"But you, O Lord, are a compassionate and gracious God, slow to anger, abounding in love and faithfulness." - Psalm 86:15Now who could dispute such a wonderful, affirming statement? Well, actually, Ned could. He did so by quoting what he believed was a contradictory passage ...
"While the Israelites were in the desert, a man was discovered gathering wood on the Sabbath day. Those who caught him at it brought him to Moses and Aaron and the whole assembly. But they kept him in custody, for there was no clear decision as to what should be done with him. Then the Lord said to Moses, "This man shall be put to death; let the whole community stone him outside the camp." So the whole community led him outside the camp and stoned him to death as the Lord had commanded Moses." Numbers 15:32-36 NABNed intended to dispute my friend's assertion that our God is "compassionate and gracious", "slow to anger" and "abounding in love". Now before you respond with righteous indignation, consider that Ned has truly struck near the core of a basic theological argument against Biblical Christianity ... that the loving God whom we celebrate is essentially a bipolar dictator, capricious and arbitrary in judgment while dangling before us hopes of clemency dressed up as "mercy". Or, in Ned's words:
God (as portrayed in the Bible((which version?)) does not sound compassionate to me, or slow to anger, or loving. He actually exhibits several personality types. Sometimes he is loving, and sometimes he is very full of rage. I guess I draw issue with the cherry picking of the "nice" God and the forgetfulness of the "mean" God.I wonder how many in the church know how to respond to this kind of criticism? I fear our inclination is rather to forget about the "mean" parts of the Old Testament (or even the New) and dodge such questions when they arise, for in fact we have not settled the problem in our own minds. To neglect them, however, not only makes us poor witnesses, it indicates a failure to come to know our God as He is.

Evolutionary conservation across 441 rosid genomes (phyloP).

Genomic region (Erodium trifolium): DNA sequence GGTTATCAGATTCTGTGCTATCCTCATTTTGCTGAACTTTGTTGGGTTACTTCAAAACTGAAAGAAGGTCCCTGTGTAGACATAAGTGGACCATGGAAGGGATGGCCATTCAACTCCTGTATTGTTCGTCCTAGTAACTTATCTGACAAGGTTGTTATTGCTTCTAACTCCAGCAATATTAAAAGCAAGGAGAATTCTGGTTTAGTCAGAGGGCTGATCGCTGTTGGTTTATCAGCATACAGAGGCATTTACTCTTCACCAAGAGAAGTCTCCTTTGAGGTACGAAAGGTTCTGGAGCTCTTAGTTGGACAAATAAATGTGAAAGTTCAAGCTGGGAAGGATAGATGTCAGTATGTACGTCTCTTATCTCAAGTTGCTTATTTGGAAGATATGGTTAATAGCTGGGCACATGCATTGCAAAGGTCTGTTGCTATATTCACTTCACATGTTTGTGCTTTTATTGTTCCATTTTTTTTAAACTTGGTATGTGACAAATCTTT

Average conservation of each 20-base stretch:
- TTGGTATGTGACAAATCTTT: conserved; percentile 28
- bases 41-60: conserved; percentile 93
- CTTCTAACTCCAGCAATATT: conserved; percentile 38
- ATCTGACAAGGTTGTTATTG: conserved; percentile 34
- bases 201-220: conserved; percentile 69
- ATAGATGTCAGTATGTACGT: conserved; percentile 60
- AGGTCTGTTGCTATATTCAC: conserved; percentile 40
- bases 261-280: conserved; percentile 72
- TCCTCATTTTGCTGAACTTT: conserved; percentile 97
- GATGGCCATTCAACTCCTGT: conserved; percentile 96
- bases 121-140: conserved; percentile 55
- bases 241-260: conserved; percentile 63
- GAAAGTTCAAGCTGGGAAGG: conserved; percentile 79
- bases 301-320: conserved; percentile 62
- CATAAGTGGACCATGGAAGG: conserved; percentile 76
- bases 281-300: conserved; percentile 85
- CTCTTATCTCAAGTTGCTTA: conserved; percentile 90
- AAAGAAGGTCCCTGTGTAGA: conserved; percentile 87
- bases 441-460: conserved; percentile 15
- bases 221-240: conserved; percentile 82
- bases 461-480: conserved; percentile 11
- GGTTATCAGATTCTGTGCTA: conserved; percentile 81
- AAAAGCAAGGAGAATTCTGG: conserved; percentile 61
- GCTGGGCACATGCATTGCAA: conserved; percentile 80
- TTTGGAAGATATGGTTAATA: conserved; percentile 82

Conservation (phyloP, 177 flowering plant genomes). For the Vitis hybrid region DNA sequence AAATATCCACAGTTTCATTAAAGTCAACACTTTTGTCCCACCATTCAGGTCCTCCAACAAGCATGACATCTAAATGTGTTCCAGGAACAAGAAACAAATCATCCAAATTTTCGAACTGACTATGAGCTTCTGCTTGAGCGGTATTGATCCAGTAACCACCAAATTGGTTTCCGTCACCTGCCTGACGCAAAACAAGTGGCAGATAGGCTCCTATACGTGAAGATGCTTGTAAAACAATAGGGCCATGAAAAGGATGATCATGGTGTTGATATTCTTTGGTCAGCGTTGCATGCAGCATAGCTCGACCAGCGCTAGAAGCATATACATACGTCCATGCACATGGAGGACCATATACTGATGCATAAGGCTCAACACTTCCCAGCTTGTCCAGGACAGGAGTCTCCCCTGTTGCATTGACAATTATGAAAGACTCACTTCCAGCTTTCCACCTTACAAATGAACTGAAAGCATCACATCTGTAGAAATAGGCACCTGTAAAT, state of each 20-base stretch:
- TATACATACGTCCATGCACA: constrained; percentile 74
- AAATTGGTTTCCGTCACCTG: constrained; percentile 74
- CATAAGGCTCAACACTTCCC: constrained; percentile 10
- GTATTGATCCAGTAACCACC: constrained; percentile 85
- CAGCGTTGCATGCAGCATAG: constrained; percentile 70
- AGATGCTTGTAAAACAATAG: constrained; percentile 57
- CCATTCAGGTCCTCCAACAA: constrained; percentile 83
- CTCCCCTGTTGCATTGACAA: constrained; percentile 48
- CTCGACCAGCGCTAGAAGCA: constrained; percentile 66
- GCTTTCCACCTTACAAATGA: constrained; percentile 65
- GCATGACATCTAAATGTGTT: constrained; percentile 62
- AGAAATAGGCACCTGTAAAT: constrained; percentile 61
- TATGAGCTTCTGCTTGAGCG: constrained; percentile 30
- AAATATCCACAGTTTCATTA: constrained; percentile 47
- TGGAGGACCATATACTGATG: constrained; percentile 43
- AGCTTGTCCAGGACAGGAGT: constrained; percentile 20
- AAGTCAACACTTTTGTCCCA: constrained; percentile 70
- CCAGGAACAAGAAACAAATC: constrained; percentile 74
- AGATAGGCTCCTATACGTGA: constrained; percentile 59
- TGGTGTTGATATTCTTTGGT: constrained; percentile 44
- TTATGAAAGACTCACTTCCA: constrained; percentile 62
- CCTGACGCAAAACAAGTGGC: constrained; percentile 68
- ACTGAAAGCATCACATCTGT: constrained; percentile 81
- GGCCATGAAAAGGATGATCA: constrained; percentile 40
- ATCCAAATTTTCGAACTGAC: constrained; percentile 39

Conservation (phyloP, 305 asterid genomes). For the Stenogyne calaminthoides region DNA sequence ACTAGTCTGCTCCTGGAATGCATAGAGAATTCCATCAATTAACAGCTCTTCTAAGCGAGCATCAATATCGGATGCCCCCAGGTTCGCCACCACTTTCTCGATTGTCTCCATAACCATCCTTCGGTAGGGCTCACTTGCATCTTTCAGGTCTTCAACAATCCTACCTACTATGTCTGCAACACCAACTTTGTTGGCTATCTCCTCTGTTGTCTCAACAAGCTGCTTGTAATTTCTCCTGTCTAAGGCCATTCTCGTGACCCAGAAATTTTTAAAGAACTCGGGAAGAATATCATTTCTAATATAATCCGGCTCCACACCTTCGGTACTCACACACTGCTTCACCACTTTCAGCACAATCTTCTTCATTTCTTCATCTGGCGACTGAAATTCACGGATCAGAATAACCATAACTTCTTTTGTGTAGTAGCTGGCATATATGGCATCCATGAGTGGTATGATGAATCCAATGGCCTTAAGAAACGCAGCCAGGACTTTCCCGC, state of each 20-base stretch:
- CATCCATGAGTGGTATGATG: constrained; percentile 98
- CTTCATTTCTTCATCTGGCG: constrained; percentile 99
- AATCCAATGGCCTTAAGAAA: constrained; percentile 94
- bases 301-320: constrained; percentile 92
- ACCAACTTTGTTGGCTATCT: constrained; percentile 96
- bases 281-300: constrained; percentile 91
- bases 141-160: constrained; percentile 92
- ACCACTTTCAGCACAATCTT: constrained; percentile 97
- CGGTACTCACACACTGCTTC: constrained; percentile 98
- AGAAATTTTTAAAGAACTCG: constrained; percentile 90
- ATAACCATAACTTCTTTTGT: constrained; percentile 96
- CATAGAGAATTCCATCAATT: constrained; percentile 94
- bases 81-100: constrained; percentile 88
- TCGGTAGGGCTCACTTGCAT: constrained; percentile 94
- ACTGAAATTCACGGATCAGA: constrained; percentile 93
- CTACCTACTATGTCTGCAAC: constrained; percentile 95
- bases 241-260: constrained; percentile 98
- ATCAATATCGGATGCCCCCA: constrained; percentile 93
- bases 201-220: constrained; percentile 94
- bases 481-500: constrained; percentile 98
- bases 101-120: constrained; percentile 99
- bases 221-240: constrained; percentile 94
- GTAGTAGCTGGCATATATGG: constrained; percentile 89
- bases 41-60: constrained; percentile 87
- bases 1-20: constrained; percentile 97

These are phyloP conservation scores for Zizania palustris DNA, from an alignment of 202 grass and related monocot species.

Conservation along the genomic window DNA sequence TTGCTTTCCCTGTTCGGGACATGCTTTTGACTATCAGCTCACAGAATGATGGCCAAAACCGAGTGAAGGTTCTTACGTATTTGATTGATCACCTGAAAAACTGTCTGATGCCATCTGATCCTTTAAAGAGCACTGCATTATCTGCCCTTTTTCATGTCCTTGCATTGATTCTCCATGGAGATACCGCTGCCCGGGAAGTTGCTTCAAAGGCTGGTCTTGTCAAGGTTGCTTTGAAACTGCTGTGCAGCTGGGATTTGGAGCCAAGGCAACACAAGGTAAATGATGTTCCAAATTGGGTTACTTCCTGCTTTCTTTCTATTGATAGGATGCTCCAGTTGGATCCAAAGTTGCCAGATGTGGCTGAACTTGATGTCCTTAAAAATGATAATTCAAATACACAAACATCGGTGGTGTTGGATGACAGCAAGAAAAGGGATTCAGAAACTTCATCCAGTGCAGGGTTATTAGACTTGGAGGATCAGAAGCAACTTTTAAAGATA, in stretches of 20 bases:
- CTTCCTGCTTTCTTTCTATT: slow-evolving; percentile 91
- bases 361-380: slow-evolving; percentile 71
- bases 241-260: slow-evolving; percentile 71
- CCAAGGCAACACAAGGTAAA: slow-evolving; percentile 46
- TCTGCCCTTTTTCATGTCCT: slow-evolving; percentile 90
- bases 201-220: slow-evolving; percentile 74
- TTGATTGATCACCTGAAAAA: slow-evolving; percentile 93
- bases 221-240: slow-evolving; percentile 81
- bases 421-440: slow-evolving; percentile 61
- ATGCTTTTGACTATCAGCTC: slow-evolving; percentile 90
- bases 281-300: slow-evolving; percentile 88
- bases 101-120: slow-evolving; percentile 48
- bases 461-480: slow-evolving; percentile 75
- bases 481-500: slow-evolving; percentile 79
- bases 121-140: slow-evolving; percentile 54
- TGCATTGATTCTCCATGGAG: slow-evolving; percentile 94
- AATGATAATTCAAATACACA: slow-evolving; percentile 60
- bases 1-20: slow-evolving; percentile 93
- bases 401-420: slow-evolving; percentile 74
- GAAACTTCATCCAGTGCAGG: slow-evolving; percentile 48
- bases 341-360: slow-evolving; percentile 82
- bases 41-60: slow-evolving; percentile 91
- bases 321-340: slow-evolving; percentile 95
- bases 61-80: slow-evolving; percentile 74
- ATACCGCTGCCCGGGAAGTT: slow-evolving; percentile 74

Here I will quote from my own Facebook comments (directed at Ned):
The idea of a man facing the death penalty for a seemingly innocuous crime shocks our sensibilities because our perspective is a man-centered one, but consider an analogy ...
I am the commander of a military organization. I recently discharged a young man who told a lie. Actually, he committed perjury before a court-martial, but in his mind all he did was lie a little to protect his friend. In his "morality", what he did wasn't really so bad, and certainly not enough to lose his career over. From the military's perspective, he committed a felony offense and was unfit for continued service. He never really "got it" and left bitter and angry, because he never was able to grasp the larger context of his offence.
God is the largest context there is. He is the author, creator and sustainer of all things. As such, He is perfectly right to expect us to obey Him in all things, but we disobey Him flagrantly and constantly. Every such transgression is worthy of death, but instead in His mercy He sent Jesus to bear the sins of all men who follow Him. This is why those who do follow Jesus can say that God is both just (to punish sin) and merciful (to lay our sins upon His own son, who freely bore them for our sake). Hence:
"For since the message spoken through angels was binding, and every violation and disobedience received its just punishment, how shall we escape if we ignore so great a salvation?" (Hebrews 2:2-3)
This explains our amazement over grace. For if our sins were not an offence to the God of heaven, there would be no need of grace. Instead, as those who have been delivered from certain death, we celebrate life everlasting by the grace and mercy of our God.Ned proclaimed himself astonished: "I honestly did not believe anybody could defend killing somebody for picking up sticks." This makes sense, for in the context of his theology the two "personalities" of God are incompatible. He lacks the godly context. In his words: "God is still hardly compassionate, or loving if he holds us 'lesser beings' to an impossible standard, and sentences death to those who transgress."
From a man-centered perspective, his reasoning is understandable, though no less wrong. The church needs to relearn how to answer him, for his sake as well as our own:
Gathering wood on the Sabbath in OT Israel signified more than just a need for more firewood. It signified a blatant and public disregard for God's holy law ... The theme throughout Scripture is that the infinite, eternal, almighty God is holy, holy, holy! Our refusal to regard Him as such (for example, by flagrantly breaking His commandments) is a sign of our arrogance--very serious business indeed. The fact that we are so dismissive of His holiness is what makes his compassion so remarkable.Grace is "amazing" only in light of our sin and God's holiness. We proclaim a gospel of peace with God, which means little to a world -- and a church -- which doesn't recognize that absent Christ's interceding work, our sin has put us at war with Him.